Still confused on solar....

Hi there again. I have asked before, but I still need some insight on the whole solar charging thing. I have just purchased a 100 watt system, with a Sun Saver controller. I need to run an Engel MT45, some LED strip lights and charge a portable DVD player, all wired up to 2 x 6Volt batts that have 100 amp hours. Now my question is, what happens when the batteries are fully charged? Do I just remove the anderson plug from the batteries, or does it go into some trickle charge? Yes, I am a little slow when it comes to electrics, can anyone assist?
Back Expand Un-Read 0 Moderator

Reply By: Sand Man (SA) - Thursday, Mar 01, 2012 at 22:05

Thursday, Mar 01, 2012 at 22:05
The Morningstar Sun Saver Controller specs identify a multi-stage charging process, so when the batteries have reached full charge, the controller will provide a maintenance charging process. (float mode)

Therefore, there is no need to remove the connection cables as the batteries will not be overcharged. The connections can be left in place indefinitely.

In practice, the batteries will become partially discharged overnight, assuming the fridge is left on, then during daylight hours, the solar panels will (hopefully) return the batteries to a full, or near full charge, depending on the amount of full sunlight available.

A 100 watt panel should be able to maintain the batteries running the MT45 "indefinitely" while stationary.


I'm diagonally parked in a parallel Universe!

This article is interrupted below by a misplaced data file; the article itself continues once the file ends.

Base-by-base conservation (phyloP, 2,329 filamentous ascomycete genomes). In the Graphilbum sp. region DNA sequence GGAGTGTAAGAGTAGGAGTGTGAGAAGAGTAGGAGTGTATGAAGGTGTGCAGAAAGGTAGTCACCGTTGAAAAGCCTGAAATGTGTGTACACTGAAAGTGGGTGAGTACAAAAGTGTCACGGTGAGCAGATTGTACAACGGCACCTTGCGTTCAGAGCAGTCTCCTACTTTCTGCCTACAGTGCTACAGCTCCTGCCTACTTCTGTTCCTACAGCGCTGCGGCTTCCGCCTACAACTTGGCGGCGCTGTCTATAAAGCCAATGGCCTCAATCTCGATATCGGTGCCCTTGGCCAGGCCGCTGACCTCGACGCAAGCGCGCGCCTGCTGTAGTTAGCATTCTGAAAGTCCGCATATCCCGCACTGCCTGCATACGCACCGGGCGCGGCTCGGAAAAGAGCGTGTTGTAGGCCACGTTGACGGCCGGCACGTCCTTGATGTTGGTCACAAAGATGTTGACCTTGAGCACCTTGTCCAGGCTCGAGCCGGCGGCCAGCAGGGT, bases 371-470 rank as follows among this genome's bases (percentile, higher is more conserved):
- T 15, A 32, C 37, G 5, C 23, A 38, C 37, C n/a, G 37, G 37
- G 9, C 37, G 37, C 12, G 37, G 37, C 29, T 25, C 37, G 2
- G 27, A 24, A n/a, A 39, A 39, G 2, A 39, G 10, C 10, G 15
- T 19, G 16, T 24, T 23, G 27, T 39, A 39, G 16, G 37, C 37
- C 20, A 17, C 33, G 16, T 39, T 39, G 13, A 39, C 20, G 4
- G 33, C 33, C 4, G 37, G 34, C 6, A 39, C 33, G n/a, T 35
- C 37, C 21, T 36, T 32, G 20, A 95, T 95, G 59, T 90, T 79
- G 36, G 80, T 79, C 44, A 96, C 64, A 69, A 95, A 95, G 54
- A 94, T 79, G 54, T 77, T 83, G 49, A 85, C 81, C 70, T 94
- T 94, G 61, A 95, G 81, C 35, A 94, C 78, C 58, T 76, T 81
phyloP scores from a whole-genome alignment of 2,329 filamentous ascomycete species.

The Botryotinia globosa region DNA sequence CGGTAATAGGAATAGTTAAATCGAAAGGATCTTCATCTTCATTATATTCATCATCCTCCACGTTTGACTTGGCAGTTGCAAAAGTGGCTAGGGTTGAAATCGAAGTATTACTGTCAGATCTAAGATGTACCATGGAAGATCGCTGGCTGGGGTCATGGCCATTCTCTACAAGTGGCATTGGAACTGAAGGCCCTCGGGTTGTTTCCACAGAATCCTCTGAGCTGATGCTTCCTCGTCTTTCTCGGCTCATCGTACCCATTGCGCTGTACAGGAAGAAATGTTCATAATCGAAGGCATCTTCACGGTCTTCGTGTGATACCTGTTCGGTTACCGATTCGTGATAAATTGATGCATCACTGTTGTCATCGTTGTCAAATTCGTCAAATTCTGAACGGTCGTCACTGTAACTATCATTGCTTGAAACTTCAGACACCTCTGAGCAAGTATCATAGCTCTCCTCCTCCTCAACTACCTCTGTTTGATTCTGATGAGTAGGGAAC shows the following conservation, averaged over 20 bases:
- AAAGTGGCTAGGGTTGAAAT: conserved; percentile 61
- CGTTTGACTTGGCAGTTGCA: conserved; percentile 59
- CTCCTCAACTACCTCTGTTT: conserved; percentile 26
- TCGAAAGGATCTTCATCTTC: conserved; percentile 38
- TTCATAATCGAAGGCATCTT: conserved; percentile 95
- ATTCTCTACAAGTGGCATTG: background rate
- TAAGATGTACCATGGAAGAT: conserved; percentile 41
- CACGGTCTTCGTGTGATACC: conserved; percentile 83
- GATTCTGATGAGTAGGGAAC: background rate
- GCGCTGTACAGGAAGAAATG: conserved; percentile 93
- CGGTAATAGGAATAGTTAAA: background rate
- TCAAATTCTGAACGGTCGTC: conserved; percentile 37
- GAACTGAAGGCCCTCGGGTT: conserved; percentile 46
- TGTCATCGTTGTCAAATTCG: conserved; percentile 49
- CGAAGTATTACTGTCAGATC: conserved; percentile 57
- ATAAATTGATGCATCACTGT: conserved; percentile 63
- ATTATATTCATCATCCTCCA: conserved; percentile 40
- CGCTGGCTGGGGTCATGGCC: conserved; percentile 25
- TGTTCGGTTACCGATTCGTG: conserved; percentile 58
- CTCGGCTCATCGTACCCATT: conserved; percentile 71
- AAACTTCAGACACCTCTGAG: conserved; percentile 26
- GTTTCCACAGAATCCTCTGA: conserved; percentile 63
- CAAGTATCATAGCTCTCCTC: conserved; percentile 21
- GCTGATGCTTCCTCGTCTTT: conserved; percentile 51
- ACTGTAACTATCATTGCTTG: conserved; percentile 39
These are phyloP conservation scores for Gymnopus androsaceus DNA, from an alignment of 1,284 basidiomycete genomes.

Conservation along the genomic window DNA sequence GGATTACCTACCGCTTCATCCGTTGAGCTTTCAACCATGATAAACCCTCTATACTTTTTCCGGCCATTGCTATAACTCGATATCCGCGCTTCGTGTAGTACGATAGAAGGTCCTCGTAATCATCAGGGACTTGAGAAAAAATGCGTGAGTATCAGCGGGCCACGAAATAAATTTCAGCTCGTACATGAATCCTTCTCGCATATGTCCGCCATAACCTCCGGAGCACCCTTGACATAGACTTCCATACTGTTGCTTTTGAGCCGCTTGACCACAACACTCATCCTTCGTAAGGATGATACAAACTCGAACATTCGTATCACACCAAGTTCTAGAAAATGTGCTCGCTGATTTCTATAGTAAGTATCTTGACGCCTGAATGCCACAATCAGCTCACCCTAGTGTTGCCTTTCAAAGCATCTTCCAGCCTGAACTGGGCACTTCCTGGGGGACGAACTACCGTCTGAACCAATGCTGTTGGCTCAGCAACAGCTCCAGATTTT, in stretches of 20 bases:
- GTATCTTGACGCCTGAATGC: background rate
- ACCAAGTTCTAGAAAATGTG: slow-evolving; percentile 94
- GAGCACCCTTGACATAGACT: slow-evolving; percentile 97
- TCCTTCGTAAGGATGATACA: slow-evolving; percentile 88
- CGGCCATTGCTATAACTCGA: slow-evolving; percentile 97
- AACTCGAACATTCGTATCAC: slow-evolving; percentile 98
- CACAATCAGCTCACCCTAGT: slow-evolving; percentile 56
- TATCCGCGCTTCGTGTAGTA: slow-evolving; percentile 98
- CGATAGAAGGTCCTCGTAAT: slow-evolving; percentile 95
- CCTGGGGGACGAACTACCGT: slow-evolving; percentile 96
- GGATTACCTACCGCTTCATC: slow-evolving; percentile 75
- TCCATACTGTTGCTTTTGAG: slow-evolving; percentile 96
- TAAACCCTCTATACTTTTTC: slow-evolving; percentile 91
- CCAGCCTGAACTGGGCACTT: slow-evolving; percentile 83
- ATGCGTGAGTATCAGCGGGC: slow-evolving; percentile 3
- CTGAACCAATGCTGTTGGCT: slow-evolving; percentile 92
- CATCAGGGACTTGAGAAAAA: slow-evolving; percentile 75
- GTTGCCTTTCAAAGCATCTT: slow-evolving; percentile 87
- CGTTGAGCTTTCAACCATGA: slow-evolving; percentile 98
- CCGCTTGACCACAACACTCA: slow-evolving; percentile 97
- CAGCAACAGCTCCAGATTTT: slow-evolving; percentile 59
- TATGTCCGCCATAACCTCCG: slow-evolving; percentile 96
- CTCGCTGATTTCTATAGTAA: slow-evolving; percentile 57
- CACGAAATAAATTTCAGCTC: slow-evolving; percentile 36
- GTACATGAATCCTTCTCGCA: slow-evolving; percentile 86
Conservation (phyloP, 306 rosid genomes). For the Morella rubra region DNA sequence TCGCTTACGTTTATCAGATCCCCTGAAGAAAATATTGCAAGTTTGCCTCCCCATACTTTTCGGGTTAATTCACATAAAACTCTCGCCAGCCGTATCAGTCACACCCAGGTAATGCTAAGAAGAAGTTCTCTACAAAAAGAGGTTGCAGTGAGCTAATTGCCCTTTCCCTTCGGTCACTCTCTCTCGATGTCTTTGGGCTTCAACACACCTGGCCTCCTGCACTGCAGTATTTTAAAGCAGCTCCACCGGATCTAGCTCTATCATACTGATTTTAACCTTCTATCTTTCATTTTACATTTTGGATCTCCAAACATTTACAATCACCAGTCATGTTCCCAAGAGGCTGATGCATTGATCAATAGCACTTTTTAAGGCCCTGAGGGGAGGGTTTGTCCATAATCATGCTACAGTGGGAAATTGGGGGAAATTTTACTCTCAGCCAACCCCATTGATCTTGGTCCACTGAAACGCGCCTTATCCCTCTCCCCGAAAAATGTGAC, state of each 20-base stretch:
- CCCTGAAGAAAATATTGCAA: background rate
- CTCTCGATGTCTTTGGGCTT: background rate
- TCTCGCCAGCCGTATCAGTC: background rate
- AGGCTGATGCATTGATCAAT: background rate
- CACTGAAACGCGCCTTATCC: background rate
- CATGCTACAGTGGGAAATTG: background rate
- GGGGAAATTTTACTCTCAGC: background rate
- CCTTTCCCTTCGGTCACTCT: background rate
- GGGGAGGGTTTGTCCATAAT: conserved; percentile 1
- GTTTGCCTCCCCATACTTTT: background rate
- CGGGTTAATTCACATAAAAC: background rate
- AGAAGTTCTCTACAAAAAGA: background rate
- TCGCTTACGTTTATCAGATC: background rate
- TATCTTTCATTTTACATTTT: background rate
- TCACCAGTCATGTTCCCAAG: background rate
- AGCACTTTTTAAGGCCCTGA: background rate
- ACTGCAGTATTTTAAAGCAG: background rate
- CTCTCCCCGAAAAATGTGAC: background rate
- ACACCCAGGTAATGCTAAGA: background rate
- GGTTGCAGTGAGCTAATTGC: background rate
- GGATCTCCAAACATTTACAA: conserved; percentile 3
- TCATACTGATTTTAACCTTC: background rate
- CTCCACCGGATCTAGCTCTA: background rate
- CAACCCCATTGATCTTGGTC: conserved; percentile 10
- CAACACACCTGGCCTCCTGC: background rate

My Profile  My Blog  My Position  Send Message

AnswerID: 479120

Reply By: Battery Value Pty Ltd - Thursday, Mar 01, 2012 at 22:07

Thursday, Mar 01, 2012 at 22:07

this particular solar regulator doesn't offer multistage charging.
But your smallish solar panel won't come up with much spare energy so the amount of over-charge will be small, if any.
I'd be more worried about under-charging the batteries in this setup.
Therefore I recommend to connect a multimeter/voltmeter across the battery terminals to get an idea about their approximate state of charge.
You may have to find an alternative way of charging for those overcast days, or disconnect the fridge for a while if that's at all possible.

cheers, Peter
AnswerID: 479121

Reply By: Member Andys Adventures - Thursday, Mar 01, 2012 at 22:14

Thursday, Mar 01, 2012 at 22:14
Hi Nootsa, Just leave it connected, the controller will regulate the power to the battery. I am not familiar with the Sun Saver brand, but with what your running, you will have to have sun all day to get them charged fully.

Lifetime Member
My Profile  Send Message

AnswerID: 479124

Reply By: eighty matey - Friday, Mar 02, 2012 at 06:28

Friday, Mar 02, 2012 at 06:28
Hi nootsa,

We have a similar set up with a similar load. We leave it hooked up while we are in camp and we haven't had any problems.

AnswerID: 479150

Reply By: Member - Ian W1 (QLD) - Friday, Mar 02, 2012 at 07:51

Friday, Mar 02, 2012 at 07:51
Hi Nootsa, I think you need to specify EXACTLY which Sunsaver model you have. Some models go into trickle charge and some don't.Check the Sunsaver website for specifics and then believe what the official website says for your specific model. Cheers
AnswerID: 479160

Follow Up By: nootsa200873 - Friday, Mar 02, 2012 at 21:26

Friday, Mar 02, 2012 at 21:26
Hi Ian,
the model is Sunsaver Controller 20 amp. Does this help?
FollowupID: 754689

Follow Up By: Member - Ian W1 (QLD) - Saturday, Mar 03, 2012 at 17:31

Saturday, Mar 03, 2012 at 17:31
Hi Nootsa, try this link to Morningstar website and technical manual
(copy the link and paste it into your browser)
FollowupID: 754739

Reply By: Member - nick b - Friday, Mar 02, 2012 at 09:45

Friday, Mar 02, 2012 at 09:45
Still confused on solar.... Me to nootsa..... regarding under charge.

A good friend has a primus 60L fridge & priums 80W solar panel and he tells me that it keeps battery fully charged .

Also if its got a regulator then that should be that surely !!!!

Cheers Nick b

My Profile  My Blog  Send Message

AnswerID: 479185

Sponsored Links